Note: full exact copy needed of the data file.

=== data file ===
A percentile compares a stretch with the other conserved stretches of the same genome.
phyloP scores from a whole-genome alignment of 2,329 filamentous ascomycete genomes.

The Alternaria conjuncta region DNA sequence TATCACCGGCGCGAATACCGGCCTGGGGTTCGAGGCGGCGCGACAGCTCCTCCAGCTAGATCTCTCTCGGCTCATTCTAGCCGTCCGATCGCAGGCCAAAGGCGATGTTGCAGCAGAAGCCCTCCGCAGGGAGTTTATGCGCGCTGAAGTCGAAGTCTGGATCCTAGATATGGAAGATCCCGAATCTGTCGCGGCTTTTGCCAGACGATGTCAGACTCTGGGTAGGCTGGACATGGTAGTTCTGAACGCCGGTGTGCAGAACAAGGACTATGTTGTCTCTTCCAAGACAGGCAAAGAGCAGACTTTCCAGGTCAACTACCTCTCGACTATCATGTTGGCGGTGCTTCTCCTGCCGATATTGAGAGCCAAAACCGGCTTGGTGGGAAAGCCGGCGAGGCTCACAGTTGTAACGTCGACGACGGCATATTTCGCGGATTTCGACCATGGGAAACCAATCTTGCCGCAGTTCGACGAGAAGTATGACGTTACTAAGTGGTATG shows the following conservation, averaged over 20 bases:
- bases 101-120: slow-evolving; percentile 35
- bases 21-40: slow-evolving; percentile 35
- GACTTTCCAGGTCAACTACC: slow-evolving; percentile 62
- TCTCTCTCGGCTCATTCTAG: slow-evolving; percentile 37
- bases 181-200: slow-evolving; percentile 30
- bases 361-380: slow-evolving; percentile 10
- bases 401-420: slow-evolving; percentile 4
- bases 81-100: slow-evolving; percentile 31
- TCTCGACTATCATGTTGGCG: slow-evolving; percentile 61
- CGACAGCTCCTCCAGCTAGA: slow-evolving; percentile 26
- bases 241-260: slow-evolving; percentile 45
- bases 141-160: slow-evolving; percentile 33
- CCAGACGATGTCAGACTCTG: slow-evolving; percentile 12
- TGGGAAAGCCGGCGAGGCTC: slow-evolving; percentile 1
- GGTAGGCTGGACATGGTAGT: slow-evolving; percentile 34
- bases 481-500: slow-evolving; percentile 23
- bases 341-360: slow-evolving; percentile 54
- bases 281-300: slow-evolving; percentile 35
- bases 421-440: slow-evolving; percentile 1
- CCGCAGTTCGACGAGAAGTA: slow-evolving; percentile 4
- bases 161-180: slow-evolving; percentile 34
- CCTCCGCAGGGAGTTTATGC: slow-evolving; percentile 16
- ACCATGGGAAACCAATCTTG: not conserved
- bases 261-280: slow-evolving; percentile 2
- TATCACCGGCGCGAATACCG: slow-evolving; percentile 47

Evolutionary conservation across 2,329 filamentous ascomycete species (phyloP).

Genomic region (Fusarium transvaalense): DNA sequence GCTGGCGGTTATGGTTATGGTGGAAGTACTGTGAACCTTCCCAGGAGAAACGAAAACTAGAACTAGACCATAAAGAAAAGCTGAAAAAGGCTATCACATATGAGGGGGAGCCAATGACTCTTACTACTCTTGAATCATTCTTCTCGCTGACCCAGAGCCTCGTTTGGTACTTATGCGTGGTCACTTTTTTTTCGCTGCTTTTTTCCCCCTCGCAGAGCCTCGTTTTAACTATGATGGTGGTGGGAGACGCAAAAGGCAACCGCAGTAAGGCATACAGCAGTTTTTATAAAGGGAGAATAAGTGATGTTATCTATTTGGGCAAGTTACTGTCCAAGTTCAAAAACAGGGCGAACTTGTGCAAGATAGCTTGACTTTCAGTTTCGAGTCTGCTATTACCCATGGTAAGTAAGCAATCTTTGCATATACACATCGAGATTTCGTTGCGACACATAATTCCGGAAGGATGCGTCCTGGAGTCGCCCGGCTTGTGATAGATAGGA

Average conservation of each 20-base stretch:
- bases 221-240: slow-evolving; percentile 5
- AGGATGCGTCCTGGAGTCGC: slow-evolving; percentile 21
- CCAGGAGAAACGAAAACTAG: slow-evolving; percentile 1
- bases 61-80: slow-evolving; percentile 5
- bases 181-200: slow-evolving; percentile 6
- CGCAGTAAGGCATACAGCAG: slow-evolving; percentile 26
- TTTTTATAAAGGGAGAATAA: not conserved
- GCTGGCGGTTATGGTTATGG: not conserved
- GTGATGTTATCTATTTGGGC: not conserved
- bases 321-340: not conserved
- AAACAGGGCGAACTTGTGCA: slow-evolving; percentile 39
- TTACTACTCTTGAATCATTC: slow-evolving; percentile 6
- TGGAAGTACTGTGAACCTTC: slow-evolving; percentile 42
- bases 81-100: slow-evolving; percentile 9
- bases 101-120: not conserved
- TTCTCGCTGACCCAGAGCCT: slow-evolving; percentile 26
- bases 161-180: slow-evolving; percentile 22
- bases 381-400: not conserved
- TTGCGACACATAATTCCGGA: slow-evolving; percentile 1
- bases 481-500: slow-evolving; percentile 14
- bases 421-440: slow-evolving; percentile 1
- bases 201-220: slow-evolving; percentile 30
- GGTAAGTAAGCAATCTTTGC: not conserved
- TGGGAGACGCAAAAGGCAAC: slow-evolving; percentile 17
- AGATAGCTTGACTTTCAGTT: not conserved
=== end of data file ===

A percentile compares a stretch with the other conserved stretches of the same genome.
phyloP scores from a whole-genome alignment of 2,329 filamentous ascomycete genomes.

The Alternaria conjuncta region DNA sequence TATCACCGGCGCGAATACCGGCCTGGGGTTCGAGGCGGCGCGACAGCTCCTCCAGCTAGATCTCTCTCGGCTCATTCTAGCCGTCCGATCGCAGGCCAAAGGCGATGTTGCAGCAGAAGCCCTCCGCAGGGAGTTTATGCGCGCTGAAGTCGAAGTCTGGATCCTAGATATGGAAGATCCCGAATCTGTCGCGGCTTTTGCCAGACGATGTCAGACTCTGGGTAGGCTGGACATGGTAGTTCTGAACGCCGGTGTGCAGAACAAGGACTATGTTGTCTCTTCCAAGACAGGCAAAGAGCAGACTTTCCAGGTCAACTACCTCTCGACTATCATGTTGGCGGTGCTTCTCCTGCCGATATTGAGAGCCAAAACCGGCTTGGTGGGAAAGCCGGCGAGGCTCACAGTTGTAACGTCGACGACGGCATATTTCGCGGATTTCGACCATGGGAAACCAATCTTGCCGCAGTTCGACGAGAAGTATGACGTTACTAAGTGGTATG shows the following conservation, averaged over 20 bases:
- bases 101-120: slow-evolving; percentile 35
- bases 21-40: slow-evolving; percentile 35
- GACTTTCCAGGTCAACTACC: slow-evolving; percentile 62
- TCTCTCTCGGCTCATTCTAG: slow-evolving; percentile 37
- bases 181-200: slow-evolving; percentile 30
- bases 361-380: slow-evolving; percentile 10
- bases 401-420: slow-evolving; percentile 4
- bases 81-100: slow-evolving; percentile 31
- TCTCGACTATCATGTTGGCG: slow-evolving; percentile 61
- CGACAGCTCCTCCAGCTAGA: slow-evolving; percentile 26
- bases 241-260: slow-evolving; percentile 45
- bases 141-160: slow-evolving; percentile 33
- CCAGACGATGTCAGACTCTG: slow-evolving; percentile 12
- TGGGAAAGCCGGCGAGGCTC: slow-evolving; percentile 1
- GGTAGGCTGGACATGGTAGT: slow-evolving; percentile 34
- bases 481-500: slow-evolving; percentile 23
- bases 341-360: slow-evolving; percentile 54
- bases 281-300: slow-evolving; percentile 35
- bases 421-440: slow-evolving; percentile 1
- CCGCAGTTCGACGAGAAGTA: slow-evolving; percentile 4
- bases 161-180: slow-evolving; percentile 34
- CCTCCGCAGGGAGTTTATGC: slow-evolving; percentile 16
- ACCATGGGAAACCAATCTTG: not conserved
- bases 261-280: slow-evolving; percentile 2
- TATCACCGGCGCGAATACCG: slow-evolving; percentile 47

Evolutionary conservation across 2,329 filamentous ascomycete species (phyloP).

Genomic region (Fusarium transvaalense): DNA sequence GCTGGCGGTTATGGTTATGGTGGAAGTACTGTGAACCTTCCCAGGAGAAACGAAAACTAGAACTAGACCATAAAGAAAAGCTGAAAAAGGCTATCACATATGAGGGGGAGCCAATGACTCTTACTACTCTTGAATCATTCTTCTCGCTGACCCAGAGCCTCGTTTGGTACTTATGCGTGGTCACTTTTTTTTCGCTGCTTTTTTCCCCCTCGCAGAGCCTCGTTTTAACTATGATGGTGGTGGGAGACGCAAAAGGCAACCGCAGTAAGGCATACAGCAGTTTTTATAAAGGGAGAATAAGTGATGTTATCTATTTGGGCAAGTTACTGTCCAAGTTCAAAAACAGGGCGAACTTGTGCAAGATAGCTTGACTTTCAGTTTCGAGTCTGCTATTACCCATGGTAAGTAAGCAATCTTTGCATATACACATCGAGATTTCGTTGCGACACATAATTCCGGAAGGATGCGTCCTGGAGTCGCCCGGCTTGTGATAGATAGGA

Average conservation of each 20-base stretch:
- bases 221-240: slow-evolving; percentile 5
- AGGATGCGTCCTGGAGTCGC: slow-evolving; percentile 21
- CCAGGAGAAACGAAAACTAG: slow-evolving; percentile 1
- bases 61-80: slow-evolving; percentile 5
- bases 181-200: slow-evolving; percentile 6
- CGCAGTAAGGCATACAGCAG: slow-evolving; percentile 26
- TTTTTATAAAGGGAGAATAA: not conserved
- GCTGGCGGTTATGGTTATGG: not conserved
- GTGATGTTATCTATTTGGGC: not conserved
- bases 321-340: not conserved
- AAACAGGGCGAACTTGTGCA: slow-evolving; percentile 39
- TTACTACTCTTGAATCATTC: slow-evolving; percentile 6
- TGGAAGTACTGTGAACCTTC: slow-evolving; percentile 42
- bases 81-100: slow-evolving; percentile 9
- bases 101-120: not conserved
- TTCTCGCTGACCCAGAGCCT: slow-evolving; percentile 26
- bases 161-180: slow-evolving; percentile 22
- bases 381-400: not conserved
- TTGCGACACATAATTCCGGA: slow-evolving; percentile 1
- bases 481-500: slow-evolving; percentile 14
- bases 421-440: slow-evolving; percentile 1
- bases 201-220: slow-evolving; percentile 30
- GGTAAGTAAGCAATCTTTGC: not conserved
- TGGGAGACGCAAAAGGCAAC: slow-evolving; percentile 17
- AGATAGCTTGACTTTCAGTT: not conserved